It is almost the Spanish hour, the one hour of the week when Concepcion entertains her lovers….and with less than a month to go until MWO SmallStages hits the road again with Ravel’s exhilarating bedroom farce L’heure espagnole, it’s high time we introduced our cast and shared a bit of the story!
Our story’s set in a clock shop in Toledo, Spain where we meet Concepcion, performed for us by Scottish Mezzo Catherine Backhouse, who some of you may remember from The Magic Flute.
Concepcion is the wayward young wife of Torquemada the clockmaker (Peter Van Hulle) – and as Catherine puts it: “She is sassy, fiery, witty and fabulous!” and determined to take her opportunity while her husband is away to entertain her collection of lovers.
First on the scene is Ramiro – the muleteer, baritone Nicholas Morton, who also performed with us in Eugene Onegin last year. Ramiro’s an archetypal “big strong man” – so when Concepcion bats her eyelashes and asks him to carry a clock to her room for her he simply lifts it up and heads upstairs – no mean feat and as Nicholas told us “I’m going to have to spend quite a bit of time in the gym to look right for it, which isn’t something I’ve had to do before.”
Next is the poet Gonzalve, keen to woo Concepcion with his high-flown verses. The role of Gonzalve will be performed by Anthony Flaum, new to Mid Wales Opera.
Anthony can’t wait to join us on the road exploring Wales and told us: “Interestingly, there is only one tour venue (Cardiff) that I’ve ever been to before. So this will be a tour full of firsts for me. It’s a role and company debut for me and it will be full of beautiful new places for me to discover so I’m very much looking forward to the tour. ”
The last lover to arrive is the banker Don Inigo Gomez, performed by Matthew Buswell, an MWO favourite who has toured with us in our last three productions – though never before in a fat suit!
Without giving the game away – there’s nowhere to hide other than the clock cases which fill the shop, so Ramiro has a good deal of work to do carrying lovers hidden in clock cases to and from Concepcion’s bedroom to keep them out of each other’s, and her husband’s way.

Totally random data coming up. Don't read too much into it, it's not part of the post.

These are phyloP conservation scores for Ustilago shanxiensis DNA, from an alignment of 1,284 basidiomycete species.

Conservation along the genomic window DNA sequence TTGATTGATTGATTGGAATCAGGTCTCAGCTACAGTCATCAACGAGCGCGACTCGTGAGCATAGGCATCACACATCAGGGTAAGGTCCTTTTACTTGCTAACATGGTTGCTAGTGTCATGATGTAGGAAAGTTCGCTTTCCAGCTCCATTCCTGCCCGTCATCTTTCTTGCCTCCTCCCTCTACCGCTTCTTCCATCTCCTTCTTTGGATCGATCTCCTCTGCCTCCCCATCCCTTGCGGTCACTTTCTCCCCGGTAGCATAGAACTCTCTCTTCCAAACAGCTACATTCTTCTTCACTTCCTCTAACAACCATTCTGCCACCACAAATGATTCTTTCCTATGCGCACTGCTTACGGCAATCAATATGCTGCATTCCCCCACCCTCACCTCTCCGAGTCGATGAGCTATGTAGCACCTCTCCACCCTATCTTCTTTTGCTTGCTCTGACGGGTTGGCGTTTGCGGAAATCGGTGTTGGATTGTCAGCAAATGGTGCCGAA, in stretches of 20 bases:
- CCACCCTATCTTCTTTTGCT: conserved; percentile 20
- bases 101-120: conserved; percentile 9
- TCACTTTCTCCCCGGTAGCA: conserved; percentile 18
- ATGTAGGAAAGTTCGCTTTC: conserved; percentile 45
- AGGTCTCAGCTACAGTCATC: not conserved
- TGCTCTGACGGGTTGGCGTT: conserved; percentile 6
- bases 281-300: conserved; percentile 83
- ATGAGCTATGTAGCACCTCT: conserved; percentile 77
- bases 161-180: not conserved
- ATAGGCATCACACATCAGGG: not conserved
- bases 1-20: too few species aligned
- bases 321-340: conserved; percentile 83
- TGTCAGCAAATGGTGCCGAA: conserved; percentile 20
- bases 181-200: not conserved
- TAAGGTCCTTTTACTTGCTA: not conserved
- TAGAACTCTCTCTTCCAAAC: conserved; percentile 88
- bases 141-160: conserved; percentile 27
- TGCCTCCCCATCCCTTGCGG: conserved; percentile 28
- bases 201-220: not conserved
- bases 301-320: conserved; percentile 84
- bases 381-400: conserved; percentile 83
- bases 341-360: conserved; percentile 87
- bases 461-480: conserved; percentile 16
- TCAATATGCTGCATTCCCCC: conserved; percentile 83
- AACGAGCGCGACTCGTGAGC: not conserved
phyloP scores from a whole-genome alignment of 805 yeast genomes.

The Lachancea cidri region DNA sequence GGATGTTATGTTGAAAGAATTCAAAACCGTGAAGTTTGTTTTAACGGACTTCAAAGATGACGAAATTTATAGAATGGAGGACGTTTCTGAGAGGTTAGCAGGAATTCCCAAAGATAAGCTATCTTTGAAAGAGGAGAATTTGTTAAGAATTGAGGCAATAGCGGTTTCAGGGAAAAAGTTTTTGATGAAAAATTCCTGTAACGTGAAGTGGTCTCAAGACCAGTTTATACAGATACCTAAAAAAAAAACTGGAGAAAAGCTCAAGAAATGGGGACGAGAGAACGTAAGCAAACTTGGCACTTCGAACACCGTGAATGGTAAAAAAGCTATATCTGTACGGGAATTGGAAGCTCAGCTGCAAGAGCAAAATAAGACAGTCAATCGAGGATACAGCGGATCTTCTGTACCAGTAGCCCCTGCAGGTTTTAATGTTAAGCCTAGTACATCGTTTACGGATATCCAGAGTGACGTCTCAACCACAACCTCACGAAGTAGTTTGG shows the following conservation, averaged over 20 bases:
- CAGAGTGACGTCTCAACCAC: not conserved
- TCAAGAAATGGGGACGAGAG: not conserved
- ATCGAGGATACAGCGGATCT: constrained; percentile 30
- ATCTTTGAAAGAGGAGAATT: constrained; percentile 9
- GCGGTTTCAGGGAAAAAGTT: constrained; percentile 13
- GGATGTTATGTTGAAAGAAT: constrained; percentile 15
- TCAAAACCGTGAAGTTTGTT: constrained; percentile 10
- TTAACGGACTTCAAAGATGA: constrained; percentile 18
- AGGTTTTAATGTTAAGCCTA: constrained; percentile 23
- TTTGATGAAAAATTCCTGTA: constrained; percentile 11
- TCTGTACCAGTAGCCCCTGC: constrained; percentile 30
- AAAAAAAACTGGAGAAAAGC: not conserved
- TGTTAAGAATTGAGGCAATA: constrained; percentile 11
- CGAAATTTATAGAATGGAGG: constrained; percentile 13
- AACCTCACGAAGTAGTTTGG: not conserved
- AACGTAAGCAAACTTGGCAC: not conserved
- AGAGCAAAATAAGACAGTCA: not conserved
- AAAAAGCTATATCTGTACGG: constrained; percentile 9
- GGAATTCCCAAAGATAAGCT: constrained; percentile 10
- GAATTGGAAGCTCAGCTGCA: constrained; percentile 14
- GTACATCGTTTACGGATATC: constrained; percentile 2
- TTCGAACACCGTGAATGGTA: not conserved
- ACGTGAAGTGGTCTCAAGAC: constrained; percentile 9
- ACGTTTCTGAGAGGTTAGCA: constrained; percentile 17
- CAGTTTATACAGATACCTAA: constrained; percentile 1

It’s a fun piece – with hilarious moments and strong Spanish flavours – and our singers can’t wait to get started. Catherine Backhouse told us:
“I absolutely love Ravel’s music, it has elements of Spanish dance, some really jazzy harmony and bags of personality especially for Concepcion.”
Nicholas Morton added: “I love this piece, I think it’s such a brilliant piece of writing. The role itself is really fun both musically and in terms of character”
With 16 performances right across Wales and the Borders, the vast majority in places where opera is never performed, our SmallStages tour offers audiences a unique experience of opera in intimate settings without any of the formality of a large theatre or opera house.
For the singers too it’s a very different experience of performing. As Nick Morton put it: “I love the intimacy of it all, especially with a show like this which is so funny. The smaller the space the more nuance and subtlety one can add to the show which I think makes it more engaging for new audiences.”
A Spanish Hour – Ravel’s L’heure espagnole – opens at Theatr Llwyn in Llanfyllin Powys on Thursday November 9th! Where will you see it?
Here are some recent credits and reviews of our celebrated cast.
Grange Park Opera – Romeo et Juliette
“Anthony Flaum’s nervy, lethal Tybalt was outstanding”
– Opera magazine, Peter Reed
“There are fine performances in the smaller roles – a lethally characterised Tybalt from the excellent Anthony Flaum”
“Anthony Flaum’s vivid, testy Tybalt”
– The Telegraph, Rupert Christiansen
“Young Scottish Mezzo Catherine Backhouse stands out as a noble, rich-voiced Annina”
– The Guardian, Rowena Smith
“Backhouse in particular has a vivid stage presence and a rich mezzo timbre.”
– The Times, Richard Morrison
“Nicholas Morton…brings arresting resonance and steel to his laddish interpretation”
– The Stage, Aug 2018, Yehuda Shapiro
“His Baritone is its own luxury casting”
– Classical Source, Peter Reed
Peter Van Hulle
English National Opera – Otello
“Through all the other top-notch attractions — Allan Clayton’s eloquent Cassio, the vigorous chorus, Peter Van Hulle’s foppish Roderigo, Pamela Helen Stephen’s proto-feminist Emilia — Verdi’s amazing orchestral finery keeps on glinting.”
– The Telegraph